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  • Open Access
    Authors: 
    van Bavel, B.J.P.; Curtis, Daniel; Hannaford, Matthew; Moatsos, M.; Roosen, Joris; Soens, Tim; LS Transities v. economie en samenleving; OGKG - Sociaal-economische geschiedenis; LS Economische Geschiedenis;
    Publisher: Wiley
    Countries: Belgium, Netherlands
    Project: EC | COORDINATINGFORLIFE (339647), NWO | CLARIAH Common Lab Resear... (11759)

    Recent advances in paleoclimatology and the growing digital availability of large historical datasets on human activity have created new opportunities to investigate long‐term interactions between climate and society. However, noncritical use of historical datasets can create pitfalls, resulting in misleading findings that may become entrenched as accepted knowledge. We demonstrate pitfalls in the content, use and interpretation of historical datasets in research into climate and society interaction through a systematic review of recent studies on the link between climate and (a) conflict incidence, (b) plague outbreaks and (c) agricultural productivity changes. We propose three sets of interventions to overcome these pitfalls, which involve a more critical and multidisciplinary collection and construction of historical datasets, increased specificity and transparency about uncertainty or biases, and replacing inductive with deductive approaches to causality. This will improve the validity and robustness of interpretations on the long‐term relationship between climate and society. This article is categorized under: Climate, History, Society, Culture > Disciplinary Perspectives Recent literature investigating long‐term interactions between climate and society increasingly utilizes historical big data. Too often this is done without applying historical criticism, which may lead to misguided narratives. We propose a set of interventions to avoid this and optimize the use of historical datasets.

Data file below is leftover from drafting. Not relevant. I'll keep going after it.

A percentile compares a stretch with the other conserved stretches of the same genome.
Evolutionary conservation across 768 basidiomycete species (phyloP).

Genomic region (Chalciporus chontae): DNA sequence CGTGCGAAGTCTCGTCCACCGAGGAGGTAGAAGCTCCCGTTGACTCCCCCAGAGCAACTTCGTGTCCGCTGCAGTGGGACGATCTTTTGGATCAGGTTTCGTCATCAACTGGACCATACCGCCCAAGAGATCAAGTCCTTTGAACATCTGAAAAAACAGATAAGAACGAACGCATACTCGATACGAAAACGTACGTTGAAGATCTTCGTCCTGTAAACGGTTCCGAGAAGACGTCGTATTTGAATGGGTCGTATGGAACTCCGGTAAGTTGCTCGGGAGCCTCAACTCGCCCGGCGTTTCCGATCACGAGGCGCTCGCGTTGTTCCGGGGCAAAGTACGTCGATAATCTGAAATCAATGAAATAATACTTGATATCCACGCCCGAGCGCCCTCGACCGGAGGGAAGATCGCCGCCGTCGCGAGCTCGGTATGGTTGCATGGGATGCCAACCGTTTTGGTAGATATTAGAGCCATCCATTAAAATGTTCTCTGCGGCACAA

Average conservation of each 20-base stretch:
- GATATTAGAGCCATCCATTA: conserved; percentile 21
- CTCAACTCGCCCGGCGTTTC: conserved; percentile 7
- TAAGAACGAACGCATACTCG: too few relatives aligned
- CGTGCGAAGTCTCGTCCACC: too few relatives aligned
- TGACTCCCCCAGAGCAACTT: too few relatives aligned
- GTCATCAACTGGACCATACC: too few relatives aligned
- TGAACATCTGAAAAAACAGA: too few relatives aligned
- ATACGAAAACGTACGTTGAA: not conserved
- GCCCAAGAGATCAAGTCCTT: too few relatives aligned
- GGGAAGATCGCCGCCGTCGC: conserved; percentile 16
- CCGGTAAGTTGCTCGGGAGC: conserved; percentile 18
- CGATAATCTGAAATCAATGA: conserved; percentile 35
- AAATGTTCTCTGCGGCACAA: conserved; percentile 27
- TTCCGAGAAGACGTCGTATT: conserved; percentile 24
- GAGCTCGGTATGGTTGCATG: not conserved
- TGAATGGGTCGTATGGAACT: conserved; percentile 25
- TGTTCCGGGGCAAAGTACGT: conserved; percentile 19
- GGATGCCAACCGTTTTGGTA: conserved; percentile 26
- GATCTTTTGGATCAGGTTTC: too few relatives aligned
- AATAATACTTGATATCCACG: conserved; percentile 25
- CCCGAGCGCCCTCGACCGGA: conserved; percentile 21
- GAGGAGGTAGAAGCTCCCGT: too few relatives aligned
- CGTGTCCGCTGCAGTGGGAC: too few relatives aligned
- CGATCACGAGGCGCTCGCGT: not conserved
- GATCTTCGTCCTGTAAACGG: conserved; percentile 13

Include:
1 Research products, page 1 of 1
  • Open Access
    Authors: 
    van Bavel, B.J.P.; Curtis, Daniel; Hannaford, Matthew; Moatsos, M.; Roosen, Joris; Soens, Tim; LS Transities v. economie en samenleving; OGKG - Sociaal-economische geschiedenis; LS Economische Geschiedenis;
    Publisher: Wiley
    Countries: Belgium, Netherlands
    Project: EC | COORDINATINGFORLIFE (339647), NWO | CLARIAH Common Lab Resear... (11759)

    Recent advances in paleoclimatology and the growing digital availability of large historical datasets on human activity have created new opportunities to investigate long‐term interactions between climate and society. However, noncritical use of historical datasets can create pitfalls, resulting in misleading findings that may become entrenched as accepted knowledge. We demonstrate pitfalls in the content, use and interpretation of historical datasets in research into climate and society interaction through a systematic review of recent studies on the link between climate and (a) conflict incidence, (b) plague outbreaks and (c) agricultural productivity changes. We propose three sets of interventions to overcome these pitfalls, which involve a more critical and multidisciplinary collection and construction of historical datasets, increased specificity and transparency about uncertainty or biases, and replacing inductive with deductive approaches to causality. This will improve the validity and robustness of interpretations on the long‐term relationship between climate and society. This article is categorized under: Climate, History, Society, Culture > Disciplinary Perspectives Recent literature investigating long‐term interactions between climate and society increasingly utilizes historical big data. Too often this is done without applying historical criticism, which may lead to misguided narratives. We propose a set of interventions to avoid this and optimize the use of historical datasets.

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